The Russian invasion has caused major disruption to global supply chains. We have felt the impact of those disruptions here in the UK; for example, with longer waiting times, back-ordering, and a lack of sunflower oil on supermarket shelves. But we need to consider the detrimental impact that these disruptions have had on countries such as Somaliland, Djibouti and Sudan.

As a result of the ongoing conflict in Ukraine, it has become increasingly difficult to source even the most fundamental medicines needed for the oral rehydration of severely malnourished children living in the Horn of Africa. As acute malnutrition rises across Somaliland and Somalia, with nutrition clinics reporting a 265% increase in the number of severely malnourished children under five needing treatment, the IRC has found that aid delivery has been severely impacted by the 200% jump in malnutrition treatment costs due to disruptions in the global supply chain.

One country that sits at the heart of this crisis and which I continue to mention—it is a country close to my heart and one that I recently visited—is Somaliland. Somaliland is an internationally unrecognised former British protectorate. It is a stable, peaceful and functioning pro-western democracy in a region ravaged by conflict, Islamist extremism and Chinese appropriation.

This perfect storm of humanitarian crises, made worse by the Ukraine conflict, could not have come at a more dangerous time for Somaliland. Like many other developing countries, Somaliland had just begun to emerge from the pandemic with a growing economy, boosted by UK assistance and investment in the DP World port facility of Berbera, as well as a major trade corridor that links Somaliland with its landlocked neighbour, Ethiopia, and its population of over 100 million.

I have previously mentioned in this Chamber the devastating fire that ravished Somaliland’s capital, Hargeisa. This fire engulfed and destroyed the central market of the capital city, destroying the livelihoods of thousands of mostly female market traders and the families they supported. This only contributed to Somaliland’s already dire economic, food and health crises.

While unrecognised, Somaliland has failed to receive even 20% of the aid it needs to survive the impending famine. But if Somaliland was recognised as an independent democracy, it would better protect its citizens and ensure that aid funding and relief is delivered directly to people such as Dahir and his children. Furthermore, recognition would unshackle Somaliland’s incredibly entrepreneurial and free-market economy to make sure aid was no longer the sole driver of development. Somaliland’s small businesses and leading companies would contribute to development by lifting millions out of poverty.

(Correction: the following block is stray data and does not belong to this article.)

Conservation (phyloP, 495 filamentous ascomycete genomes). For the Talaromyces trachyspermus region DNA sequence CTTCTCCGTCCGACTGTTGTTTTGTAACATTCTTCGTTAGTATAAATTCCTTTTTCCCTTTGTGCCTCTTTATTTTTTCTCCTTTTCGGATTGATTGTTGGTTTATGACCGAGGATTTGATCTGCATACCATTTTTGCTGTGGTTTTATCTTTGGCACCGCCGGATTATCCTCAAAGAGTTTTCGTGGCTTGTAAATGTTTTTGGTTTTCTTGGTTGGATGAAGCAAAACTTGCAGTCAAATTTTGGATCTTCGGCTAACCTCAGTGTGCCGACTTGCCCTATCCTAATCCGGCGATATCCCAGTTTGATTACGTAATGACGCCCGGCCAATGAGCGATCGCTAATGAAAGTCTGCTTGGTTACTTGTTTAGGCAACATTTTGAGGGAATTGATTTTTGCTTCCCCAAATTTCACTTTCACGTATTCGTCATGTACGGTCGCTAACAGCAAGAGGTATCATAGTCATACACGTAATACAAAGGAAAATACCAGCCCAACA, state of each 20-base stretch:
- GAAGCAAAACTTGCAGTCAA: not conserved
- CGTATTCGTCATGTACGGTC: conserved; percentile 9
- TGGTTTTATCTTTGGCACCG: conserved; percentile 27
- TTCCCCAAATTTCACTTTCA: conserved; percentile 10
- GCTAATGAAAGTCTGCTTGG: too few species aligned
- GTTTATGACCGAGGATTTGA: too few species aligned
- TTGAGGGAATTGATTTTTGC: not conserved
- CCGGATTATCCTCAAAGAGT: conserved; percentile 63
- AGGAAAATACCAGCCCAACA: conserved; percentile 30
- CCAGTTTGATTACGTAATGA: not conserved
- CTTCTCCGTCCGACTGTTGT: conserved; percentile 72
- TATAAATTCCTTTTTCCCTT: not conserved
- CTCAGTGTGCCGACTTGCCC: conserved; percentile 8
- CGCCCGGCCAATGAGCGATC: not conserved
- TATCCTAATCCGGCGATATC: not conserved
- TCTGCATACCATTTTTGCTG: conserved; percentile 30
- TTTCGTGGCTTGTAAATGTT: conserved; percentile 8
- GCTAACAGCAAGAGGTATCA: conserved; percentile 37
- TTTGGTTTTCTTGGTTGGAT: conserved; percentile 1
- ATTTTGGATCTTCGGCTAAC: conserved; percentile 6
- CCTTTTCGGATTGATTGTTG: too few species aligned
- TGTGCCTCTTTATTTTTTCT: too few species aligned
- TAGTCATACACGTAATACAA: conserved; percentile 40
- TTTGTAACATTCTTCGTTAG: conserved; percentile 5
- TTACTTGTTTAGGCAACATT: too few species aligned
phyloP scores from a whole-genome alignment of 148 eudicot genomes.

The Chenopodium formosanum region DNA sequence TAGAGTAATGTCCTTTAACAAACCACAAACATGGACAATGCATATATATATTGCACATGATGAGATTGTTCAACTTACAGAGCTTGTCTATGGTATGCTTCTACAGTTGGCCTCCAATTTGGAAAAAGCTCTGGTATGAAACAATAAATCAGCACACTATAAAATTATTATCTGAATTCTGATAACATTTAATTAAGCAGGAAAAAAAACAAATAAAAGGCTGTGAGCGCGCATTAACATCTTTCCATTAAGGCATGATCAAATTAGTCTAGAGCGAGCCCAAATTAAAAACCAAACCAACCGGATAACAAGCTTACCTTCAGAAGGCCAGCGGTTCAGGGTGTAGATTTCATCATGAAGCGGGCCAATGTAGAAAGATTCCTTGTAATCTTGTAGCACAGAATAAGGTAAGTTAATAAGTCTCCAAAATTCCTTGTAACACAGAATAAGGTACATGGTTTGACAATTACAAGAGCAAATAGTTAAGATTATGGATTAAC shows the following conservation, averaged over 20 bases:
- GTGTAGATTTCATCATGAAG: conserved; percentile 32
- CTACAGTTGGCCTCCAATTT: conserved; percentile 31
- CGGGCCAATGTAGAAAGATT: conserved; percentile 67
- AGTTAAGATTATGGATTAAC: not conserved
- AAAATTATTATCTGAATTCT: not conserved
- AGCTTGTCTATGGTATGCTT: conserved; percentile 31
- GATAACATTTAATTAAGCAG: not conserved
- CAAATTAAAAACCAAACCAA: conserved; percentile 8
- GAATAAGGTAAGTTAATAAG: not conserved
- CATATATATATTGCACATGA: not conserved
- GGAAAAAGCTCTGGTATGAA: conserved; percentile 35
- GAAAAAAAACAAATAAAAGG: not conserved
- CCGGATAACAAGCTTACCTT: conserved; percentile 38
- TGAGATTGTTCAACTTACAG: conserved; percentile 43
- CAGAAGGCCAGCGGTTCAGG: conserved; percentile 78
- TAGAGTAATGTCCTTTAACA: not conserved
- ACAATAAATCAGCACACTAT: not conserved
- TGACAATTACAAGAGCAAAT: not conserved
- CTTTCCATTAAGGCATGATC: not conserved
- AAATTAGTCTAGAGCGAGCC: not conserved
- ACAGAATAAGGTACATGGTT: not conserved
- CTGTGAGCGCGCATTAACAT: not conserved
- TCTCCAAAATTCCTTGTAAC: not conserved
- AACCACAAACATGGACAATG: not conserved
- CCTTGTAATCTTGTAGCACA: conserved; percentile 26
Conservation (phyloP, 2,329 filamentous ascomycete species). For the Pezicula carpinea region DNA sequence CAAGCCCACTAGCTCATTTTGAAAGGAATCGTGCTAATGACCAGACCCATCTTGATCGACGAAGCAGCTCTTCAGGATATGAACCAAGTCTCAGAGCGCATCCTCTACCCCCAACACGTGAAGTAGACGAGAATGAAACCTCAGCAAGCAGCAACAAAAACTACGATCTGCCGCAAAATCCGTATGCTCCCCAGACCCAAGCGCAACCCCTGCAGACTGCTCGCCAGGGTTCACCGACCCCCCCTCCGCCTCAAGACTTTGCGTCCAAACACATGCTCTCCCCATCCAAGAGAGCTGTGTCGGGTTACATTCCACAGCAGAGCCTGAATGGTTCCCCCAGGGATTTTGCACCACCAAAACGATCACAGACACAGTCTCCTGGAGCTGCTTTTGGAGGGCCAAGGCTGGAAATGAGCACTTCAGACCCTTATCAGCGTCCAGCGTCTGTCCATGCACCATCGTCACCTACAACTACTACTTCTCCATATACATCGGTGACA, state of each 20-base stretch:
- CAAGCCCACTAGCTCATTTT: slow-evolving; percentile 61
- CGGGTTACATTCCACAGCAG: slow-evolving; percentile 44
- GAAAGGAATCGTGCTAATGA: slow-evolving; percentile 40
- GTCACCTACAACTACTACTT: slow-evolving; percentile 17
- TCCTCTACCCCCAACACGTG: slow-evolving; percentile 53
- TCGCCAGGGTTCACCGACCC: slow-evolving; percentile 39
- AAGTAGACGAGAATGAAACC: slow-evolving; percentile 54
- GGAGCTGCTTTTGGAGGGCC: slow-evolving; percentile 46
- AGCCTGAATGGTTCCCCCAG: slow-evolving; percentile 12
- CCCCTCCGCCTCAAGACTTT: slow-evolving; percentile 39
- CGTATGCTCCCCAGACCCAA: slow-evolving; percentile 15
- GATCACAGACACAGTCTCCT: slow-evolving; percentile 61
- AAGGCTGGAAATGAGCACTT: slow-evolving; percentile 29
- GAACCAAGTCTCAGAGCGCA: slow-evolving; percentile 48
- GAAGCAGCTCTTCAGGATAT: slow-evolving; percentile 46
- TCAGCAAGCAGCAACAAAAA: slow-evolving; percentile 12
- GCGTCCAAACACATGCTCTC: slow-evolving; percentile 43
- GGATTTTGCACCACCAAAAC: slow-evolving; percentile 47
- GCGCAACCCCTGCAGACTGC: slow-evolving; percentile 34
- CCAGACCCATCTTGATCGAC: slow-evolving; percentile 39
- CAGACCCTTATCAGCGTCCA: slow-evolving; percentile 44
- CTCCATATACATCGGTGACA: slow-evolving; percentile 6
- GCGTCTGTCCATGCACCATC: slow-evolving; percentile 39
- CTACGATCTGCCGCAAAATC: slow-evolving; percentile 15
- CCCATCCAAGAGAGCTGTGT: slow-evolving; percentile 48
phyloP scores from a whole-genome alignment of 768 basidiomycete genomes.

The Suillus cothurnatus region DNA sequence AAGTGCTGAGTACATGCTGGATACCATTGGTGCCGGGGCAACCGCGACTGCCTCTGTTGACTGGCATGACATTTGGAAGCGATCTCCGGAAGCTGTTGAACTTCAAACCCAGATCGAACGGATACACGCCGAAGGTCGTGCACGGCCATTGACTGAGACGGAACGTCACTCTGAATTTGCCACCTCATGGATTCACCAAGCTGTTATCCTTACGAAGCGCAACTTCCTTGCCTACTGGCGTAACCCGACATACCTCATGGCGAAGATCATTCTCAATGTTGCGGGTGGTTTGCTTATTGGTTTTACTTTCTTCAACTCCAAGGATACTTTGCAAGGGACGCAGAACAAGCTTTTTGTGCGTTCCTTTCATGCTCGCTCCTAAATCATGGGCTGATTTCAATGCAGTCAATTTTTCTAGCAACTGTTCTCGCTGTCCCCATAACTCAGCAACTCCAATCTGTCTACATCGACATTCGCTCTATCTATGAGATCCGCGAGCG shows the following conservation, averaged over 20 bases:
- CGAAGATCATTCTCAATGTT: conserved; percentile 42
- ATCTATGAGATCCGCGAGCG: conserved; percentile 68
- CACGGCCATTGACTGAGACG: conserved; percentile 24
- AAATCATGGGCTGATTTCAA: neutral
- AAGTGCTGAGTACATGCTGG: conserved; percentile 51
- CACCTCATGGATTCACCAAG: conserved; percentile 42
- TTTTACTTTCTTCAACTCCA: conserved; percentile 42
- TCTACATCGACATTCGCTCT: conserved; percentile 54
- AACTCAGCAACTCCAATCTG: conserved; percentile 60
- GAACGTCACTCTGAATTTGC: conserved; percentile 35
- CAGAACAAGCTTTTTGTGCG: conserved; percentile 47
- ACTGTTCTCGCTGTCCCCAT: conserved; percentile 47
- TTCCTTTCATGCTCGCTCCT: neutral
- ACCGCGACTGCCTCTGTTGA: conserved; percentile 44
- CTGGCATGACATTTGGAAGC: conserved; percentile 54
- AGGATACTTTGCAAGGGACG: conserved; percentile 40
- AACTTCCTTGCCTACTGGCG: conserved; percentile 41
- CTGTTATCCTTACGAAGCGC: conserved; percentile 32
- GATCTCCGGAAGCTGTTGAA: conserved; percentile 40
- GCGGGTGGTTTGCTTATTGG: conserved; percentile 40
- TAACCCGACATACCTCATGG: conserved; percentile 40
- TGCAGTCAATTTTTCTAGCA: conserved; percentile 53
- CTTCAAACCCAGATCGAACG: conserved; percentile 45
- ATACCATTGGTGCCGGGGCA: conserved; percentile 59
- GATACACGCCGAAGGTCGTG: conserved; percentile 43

I pay tribute to the impressive and diligent Foreign Minister Dr Essa Kayd and of course, to the indefatigable spokeswoman for Somaliland, former Foreign Minister Edna Adan Ismail. But Somaliland’s lack of recognition means it is currently completely cut off from the international financial system, from development funds in the World Bank, the African Development Bank, or international commercial banks. In fact, non-recognition means that Somaliland, a genuine democracy, is effectively under more financial restrictions than Russia.

Helping Somaliland is not just about a moral responsibility to an ally of the UK; it matters to us here too. Somaliland has been free of the almost daily terrorist violence inflicted by the al-Qaeda-linked al-Shabaab in the rest of the Somali region. That is because Somaliland spends 30% of its annual budget on security. We in the UK recognise the critical role Somaliland is playing in the security of its 850 kilometres of Red Sea coast shoreline by being a leading supporter of its security forces. Ensuring Somaliland’s continued stability is helping us, here in the UK, keep safe.

I appeal once again to the Minister, who I know understands this issue well, to go back to the FCDO and ensure that we fulfil our obligations to the people of Somaliland. They need our help, they need our assistance and they need our recognition.